Wednesday, 29 September 2010

Automatic for the reaching

ResearchBlogging.orgHurrah, a post! I've been quite busy over the last few weeks so I haven't had much time for reading or writing. However, I am attempting to repent of my slacking ways and I came across this nice little paper investigating an aspect of the automatic pilot process.

Clearly we are not in conscious control of all of our actions at all times. Some reactions – like moving our hand away when we burn ourselves on a hot stove – are instinctive, reflexive. Reflexes themselves are actually a topic of hot debate in motor control these days, and there are people in my lab (including me) doing some interesting work on long-latency reflexes, which have access to some more complex processing power than the more basic, short-latency spinal reflexes that do things such as get the limb out of danger as fast as possible.

One nice example of this automaticity of behaviour is in what’s known as the double-step task. A participant reaches for a target, and during the reach the target ‘jumps’ to a different location. Without really considering what they are doing, the participant changes the reach to aim for the new target. There have been many studies that have explored various aspects of this automaticity, but the paper I’m discussing today asks the question: does stopping the automatic behaviour require more cognitive resources than letting it continue?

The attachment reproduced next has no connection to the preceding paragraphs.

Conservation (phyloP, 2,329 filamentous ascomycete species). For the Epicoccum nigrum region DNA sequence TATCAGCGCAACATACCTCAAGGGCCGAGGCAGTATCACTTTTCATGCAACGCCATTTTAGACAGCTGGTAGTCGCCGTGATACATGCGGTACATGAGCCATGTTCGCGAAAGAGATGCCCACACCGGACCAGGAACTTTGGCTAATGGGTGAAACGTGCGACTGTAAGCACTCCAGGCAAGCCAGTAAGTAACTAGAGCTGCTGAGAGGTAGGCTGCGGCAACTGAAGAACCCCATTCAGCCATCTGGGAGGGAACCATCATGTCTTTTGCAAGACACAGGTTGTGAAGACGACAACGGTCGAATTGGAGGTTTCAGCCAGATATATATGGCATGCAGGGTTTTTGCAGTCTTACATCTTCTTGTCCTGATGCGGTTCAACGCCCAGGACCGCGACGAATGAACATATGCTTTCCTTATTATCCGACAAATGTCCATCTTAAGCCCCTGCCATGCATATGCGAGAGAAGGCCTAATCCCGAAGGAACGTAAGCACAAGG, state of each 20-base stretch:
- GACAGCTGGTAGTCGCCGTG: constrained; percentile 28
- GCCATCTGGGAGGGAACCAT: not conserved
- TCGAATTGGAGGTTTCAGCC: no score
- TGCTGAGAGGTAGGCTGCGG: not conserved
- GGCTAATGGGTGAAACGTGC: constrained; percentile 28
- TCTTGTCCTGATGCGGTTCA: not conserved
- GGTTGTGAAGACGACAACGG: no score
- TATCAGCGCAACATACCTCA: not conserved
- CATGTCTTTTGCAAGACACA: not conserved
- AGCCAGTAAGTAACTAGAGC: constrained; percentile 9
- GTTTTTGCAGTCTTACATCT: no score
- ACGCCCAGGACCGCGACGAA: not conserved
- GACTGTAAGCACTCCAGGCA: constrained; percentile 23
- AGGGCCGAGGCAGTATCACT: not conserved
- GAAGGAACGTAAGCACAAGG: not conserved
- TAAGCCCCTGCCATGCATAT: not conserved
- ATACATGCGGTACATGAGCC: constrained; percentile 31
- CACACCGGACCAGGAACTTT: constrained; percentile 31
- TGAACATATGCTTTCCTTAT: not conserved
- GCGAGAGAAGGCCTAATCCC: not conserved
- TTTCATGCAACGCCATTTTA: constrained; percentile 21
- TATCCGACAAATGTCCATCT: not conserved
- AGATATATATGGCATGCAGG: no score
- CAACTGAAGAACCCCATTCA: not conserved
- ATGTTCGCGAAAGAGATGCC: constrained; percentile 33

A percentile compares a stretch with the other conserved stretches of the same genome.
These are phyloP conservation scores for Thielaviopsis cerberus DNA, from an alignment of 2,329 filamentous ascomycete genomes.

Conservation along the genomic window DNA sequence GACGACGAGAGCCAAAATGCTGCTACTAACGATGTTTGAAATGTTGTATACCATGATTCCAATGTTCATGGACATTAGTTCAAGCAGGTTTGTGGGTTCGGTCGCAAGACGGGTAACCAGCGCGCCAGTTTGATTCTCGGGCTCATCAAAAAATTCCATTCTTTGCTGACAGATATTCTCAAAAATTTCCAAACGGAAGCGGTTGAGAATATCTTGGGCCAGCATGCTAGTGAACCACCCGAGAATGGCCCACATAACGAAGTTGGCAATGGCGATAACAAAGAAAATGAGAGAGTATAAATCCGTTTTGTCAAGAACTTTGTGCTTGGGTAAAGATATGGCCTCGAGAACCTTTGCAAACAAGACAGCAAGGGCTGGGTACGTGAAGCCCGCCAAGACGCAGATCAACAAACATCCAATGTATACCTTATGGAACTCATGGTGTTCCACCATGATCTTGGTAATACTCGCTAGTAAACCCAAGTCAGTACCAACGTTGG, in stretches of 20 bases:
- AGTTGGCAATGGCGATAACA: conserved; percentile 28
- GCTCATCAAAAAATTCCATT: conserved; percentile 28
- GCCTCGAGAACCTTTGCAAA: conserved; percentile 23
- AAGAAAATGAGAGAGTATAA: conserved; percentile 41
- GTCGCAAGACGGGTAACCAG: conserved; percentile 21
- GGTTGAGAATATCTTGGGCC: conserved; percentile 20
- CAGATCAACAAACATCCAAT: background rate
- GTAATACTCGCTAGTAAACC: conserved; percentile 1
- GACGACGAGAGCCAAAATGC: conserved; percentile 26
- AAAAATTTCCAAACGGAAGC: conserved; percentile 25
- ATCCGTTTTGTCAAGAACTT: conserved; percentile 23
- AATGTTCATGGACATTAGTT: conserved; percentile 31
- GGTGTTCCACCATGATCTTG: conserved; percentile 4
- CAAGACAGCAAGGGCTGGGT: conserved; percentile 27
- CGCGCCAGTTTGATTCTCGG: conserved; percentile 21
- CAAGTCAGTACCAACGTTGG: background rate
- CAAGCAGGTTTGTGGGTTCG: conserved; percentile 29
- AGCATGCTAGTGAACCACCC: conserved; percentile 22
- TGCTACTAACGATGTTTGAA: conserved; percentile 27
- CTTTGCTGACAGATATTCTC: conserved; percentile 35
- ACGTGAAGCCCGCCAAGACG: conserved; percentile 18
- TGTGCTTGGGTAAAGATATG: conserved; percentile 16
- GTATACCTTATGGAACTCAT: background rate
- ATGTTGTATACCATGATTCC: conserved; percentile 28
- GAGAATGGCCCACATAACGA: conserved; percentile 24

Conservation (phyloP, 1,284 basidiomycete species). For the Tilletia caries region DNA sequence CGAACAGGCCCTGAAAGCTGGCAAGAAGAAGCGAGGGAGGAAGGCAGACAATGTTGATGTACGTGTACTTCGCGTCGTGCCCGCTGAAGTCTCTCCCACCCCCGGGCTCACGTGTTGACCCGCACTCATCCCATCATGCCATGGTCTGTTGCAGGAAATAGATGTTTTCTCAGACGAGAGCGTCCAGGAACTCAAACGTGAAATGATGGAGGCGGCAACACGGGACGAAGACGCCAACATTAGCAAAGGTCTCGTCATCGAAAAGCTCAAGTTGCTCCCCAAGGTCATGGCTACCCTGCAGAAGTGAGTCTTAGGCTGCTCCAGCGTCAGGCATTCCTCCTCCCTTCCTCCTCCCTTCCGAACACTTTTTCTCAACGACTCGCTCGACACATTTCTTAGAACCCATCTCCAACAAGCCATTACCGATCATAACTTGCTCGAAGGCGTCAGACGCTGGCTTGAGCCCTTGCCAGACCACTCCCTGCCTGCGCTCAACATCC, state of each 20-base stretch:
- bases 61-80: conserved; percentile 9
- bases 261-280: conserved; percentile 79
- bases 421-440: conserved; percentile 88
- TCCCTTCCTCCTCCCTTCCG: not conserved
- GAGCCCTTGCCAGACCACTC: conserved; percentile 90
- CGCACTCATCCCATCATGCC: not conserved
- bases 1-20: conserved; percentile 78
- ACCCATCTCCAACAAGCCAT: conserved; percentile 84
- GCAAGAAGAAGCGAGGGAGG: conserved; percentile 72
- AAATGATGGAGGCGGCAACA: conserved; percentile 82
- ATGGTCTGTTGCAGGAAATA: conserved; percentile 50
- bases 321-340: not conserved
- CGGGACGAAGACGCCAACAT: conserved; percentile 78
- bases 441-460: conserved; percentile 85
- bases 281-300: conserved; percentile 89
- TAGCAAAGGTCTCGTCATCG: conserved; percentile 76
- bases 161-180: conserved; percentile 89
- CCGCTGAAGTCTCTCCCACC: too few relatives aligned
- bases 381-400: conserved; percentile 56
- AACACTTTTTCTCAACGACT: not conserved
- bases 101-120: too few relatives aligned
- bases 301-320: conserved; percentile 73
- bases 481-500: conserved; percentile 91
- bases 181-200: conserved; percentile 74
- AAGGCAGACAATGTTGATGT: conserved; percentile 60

To investigate this question, the authors used a standard target jumping double-step task. They also tried to get participants to use up cognitive resources during the reach by giving them an auditory task to do (listen to a string of numbers and identify the pairs) at the same time. Before each trial, the participant was informed as to whether they should follow the target when it jumped (GO trials) or not to follow the target and instead reach to the original position (NOGO). The results are shown in the graph below (Figure 3 in the paper):

Movement corrections based on time from target jump

Here ‘dual task’ means that the participants were performing the reach and the cognitively demanding auditory task at the same time. The graph shows the percent of trials corrected vs. the time from the instant the target jump happens. Thus at 150 ms almost no corrections are seen, whereas after 300 ms a substantial proportion of trials have been corrected for in both conditions. The unsurprising result here is that in the GO trials there are many more corrections than in the NOGO trials overall – after all, participants were instructed to correct in the GO trials and not in the NOGO trials.